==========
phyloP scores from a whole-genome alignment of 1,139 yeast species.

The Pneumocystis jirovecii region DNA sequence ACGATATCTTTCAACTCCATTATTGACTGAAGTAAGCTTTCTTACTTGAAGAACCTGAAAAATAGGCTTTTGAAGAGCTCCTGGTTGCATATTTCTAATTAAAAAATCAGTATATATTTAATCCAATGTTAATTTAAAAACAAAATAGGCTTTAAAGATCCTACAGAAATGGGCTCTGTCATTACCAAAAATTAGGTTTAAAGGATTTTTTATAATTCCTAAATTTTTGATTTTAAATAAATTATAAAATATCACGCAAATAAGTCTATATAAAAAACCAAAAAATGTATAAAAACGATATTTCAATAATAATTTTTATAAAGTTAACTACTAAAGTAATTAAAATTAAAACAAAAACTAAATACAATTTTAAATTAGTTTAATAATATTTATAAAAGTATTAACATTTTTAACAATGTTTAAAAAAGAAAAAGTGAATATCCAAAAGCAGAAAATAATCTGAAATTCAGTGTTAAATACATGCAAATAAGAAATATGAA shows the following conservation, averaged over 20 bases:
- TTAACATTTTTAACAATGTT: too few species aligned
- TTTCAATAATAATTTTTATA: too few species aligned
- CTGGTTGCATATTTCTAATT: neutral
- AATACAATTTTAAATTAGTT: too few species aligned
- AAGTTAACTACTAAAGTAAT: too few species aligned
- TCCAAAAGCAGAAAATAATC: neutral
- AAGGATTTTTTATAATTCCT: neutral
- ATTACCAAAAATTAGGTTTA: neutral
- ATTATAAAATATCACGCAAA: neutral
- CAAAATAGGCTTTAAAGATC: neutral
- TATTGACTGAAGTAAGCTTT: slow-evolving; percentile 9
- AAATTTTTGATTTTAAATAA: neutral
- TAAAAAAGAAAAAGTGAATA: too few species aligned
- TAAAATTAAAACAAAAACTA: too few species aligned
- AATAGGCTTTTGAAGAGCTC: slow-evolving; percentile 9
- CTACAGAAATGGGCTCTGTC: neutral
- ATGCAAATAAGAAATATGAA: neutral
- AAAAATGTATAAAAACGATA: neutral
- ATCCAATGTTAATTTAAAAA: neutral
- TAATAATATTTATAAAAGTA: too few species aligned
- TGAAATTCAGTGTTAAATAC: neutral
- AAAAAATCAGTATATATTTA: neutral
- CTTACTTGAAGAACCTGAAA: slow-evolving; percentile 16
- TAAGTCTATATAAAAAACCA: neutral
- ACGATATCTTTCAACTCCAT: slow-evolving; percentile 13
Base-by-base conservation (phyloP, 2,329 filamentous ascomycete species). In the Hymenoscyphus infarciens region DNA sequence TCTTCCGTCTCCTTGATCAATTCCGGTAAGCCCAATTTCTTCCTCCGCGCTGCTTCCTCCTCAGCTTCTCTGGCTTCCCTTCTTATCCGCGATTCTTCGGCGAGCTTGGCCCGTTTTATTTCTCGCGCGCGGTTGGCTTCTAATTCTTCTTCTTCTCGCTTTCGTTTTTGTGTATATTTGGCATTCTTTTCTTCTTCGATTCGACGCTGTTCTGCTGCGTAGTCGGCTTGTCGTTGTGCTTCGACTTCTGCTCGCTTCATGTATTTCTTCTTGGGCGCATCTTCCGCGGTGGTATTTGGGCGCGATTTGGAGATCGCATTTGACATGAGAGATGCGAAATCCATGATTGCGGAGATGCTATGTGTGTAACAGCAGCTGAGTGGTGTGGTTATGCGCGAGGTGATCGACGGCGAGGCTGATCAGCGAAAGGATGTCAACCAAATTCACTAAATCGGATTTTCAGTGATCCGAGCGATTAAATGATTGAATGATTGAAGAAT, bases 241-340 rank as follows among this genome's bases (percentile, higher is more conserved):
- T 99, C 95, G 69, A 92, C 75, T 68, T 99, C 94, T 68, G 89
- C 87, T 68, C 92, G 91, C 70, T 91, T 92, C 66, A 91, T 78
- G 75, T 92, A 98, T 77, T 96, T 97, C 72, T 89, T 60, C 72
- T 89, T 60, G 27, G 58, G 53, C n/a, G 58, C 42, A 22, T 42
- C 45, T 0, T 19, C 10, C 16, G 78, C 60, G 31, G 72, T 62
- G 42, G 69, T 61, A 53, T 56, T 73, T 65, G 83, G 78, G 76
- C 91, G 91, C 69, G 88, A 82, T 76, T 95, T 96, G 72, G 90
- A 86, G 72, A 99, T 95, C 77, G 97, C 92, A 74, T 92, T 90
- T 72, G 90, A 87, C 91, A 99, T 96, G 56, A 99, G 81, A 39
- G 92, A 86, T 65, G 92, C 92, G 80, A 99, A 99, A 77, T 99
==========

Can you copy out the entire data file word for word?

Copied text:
phyloP scores from a whole-genome alignment of 1,139 yeast species.

The Pneumocystis jirovecii region DNA sequence ACGATATCTTTCAACTCCATTATTGACTGAAGTAAGCTTTCTTACTTGAAGAACCTGAAAAATAGGCTTTTGAAGAGCTCCTGGTTGCATATTTCTAATTAAAAAATCAGTATATATTTAATCCAATGTTAATTTAAAAACAAAATAGGCTTTAAAGATCCTACAGAAATGGGCTCTGTCATTACCAAAAATTAGGTTTAAAGGATTTTTTATAATTCCTAAATTTTTGATTTTAAATAAATTATAAAATATCACGCAAATAAGTCTATATAAAAAACCAAAAAATGTATAAAAACGATATTTCAATAATAATTTTTATAAAGTTAACTACTAAAGTAATTAAAATTAAAACAAAAACTAAATACAATTTTAAATTAGTTTAATAATATTTATAAAAGTATTAACATTTTTAACAATGTTTAAAAAAGAAAAAGTGAATATCCAAAAGCAGAAAATAATCTGAAATTCAGTGTTAAATACATGCAAATAAGAAATATGAA shows the following conservation, averaged over 20 bases:
- TTAACATTTTTAACAATGTT: too few species aligned
- TTTCAATAATAATTTTTATA: too few species aligned
- CTGGTTGCATATTTCTAATT: neutral
- AATACAATTTTAAATTAGTT: too few species aligned
- AAGTTAACTACTAAAGTAAT: too few species aligned
- TCCAAAAGCAGAAAATAATC: neutral
- AAGGATTTTTTATAATTCCT: neutral
- ATTACCAAAAATTAGGTTTA: neutral
- ATTATAAAATATCACGCAAA: neutral
- CAAAATAGGCTTTAAAGATC: neutral
- TATTGACTGAAGTAAGCTTT: slow-evolving; percentile 9
- AAATTTTTGATTTTAAATAA: neutral
- TAAAAAAGAAAAAGTGAATA: too few species aligned
- TAAAATTAAAACAAAAACTA: too few species aligned
- AATAGGCTTTTGAAGAGCTC: slow-evolving; percentile 9
- CTACAGAAATGGGCTCTGTC: neutral
- ATGCAAATAAGAAATATGAA: neutral
- AAAAATGTATAAAAACGATA: neutral
- ATCCAATGTTAATTTAAAAA: neutral
- TAATAATATTTATAAAAGTA: too few species aligned
- TGAAATTCAGTGTTAAATAC: neutral
- AAAAAATCAGTATATATTTA: neutral
- CTTACTTGAAGAACCTGAAA: slow-evolving; percentile 16
- TAAGTCTATATAAAAAACCA: neutral
- ACGATATCTTTCAACTCCAT: slow-evolving; percentile 13
Base-by-base conservation (phyloP, 2,329 filamentous ascomycete species). In the Hymenoscyphus infarciens region DNA sequence TCTTCCGTCTCCTTGATCAATTCCGGTAAGCCCAATTTCTTCCTCCGCGCTGCTTCCTCCTCAGCTTCTCTGGCTTCCCTTCTTATCCGCGATTCTTCGGCGAGCTTGGCCCGTTTTATTTCTCGCGCGCGGTTGGCTTCTAATTCTTCTTCTTCTCGCTTTCGTTTTTGTGTATATTTGGCATTCTTTTCTTCTTCGATTCGACGCTGTTCTGCTGCGTAGTCGGCTTGTCGTTGTGCTTCGACTTCTGCTCGCTTCATGTATTTCTTCTTGGGCGCATCTTCCGCGGTGGTATTTGGGCGCGATTTGGAGATCGCATTTGACATGAGAGATGCGAAATCCATGATTGCGGAGATGCTATGTGTGTAACAGCAGCTGAGTGGTGTGGTTATGCGCGAGGTGATCGACGGCGAGGCTGATCAGCGAAAGGATGTCAACCAAATTCACTAAATCGGATTTTCAGTGATCCGAGCGATTAAATGATTGAATGATTGAAGAAT, bases 241-340 rank as follows among this genome's bases (percentile, higher is more conserved):
- T 99, C 95, G 69, A 92, C 75, T 68, T 99, C 94, T 68, G 89
- C 87, T 68, C 92, G 91, C 70, T 91, T 92, C 66, A 91, T 78
- G 75, T 92, A 98, T 77, T 96, T 97, C 72, T 89, T 60, C 72
- T 89, T 60, G 27, G 58, G 53, C n/a, G 58, C 42, A 22, T 42
- C 45, T 0, T 19, C 10, C 16, G 78, C 60, G 31, G 72, T 62
- G 42, G 69, T 61, A 53, T 56, T 73, T 65, G 83, G 78, G 76
- C 91, G 91, C 69, G 88, A 82, T 76, T 95, T 96, G 72, G 90
- A 86, G 72, A 99, T 95, C 77, G 97, C 92, A 74, T 92, T 90
- T 72, G 90, A 87, C 91, A 99, T 96, G 56, A 99, G 81, A 39
- G 92, A 86, T 65, G 92, C 92, G 80, A 99, A 99, A 77, T 99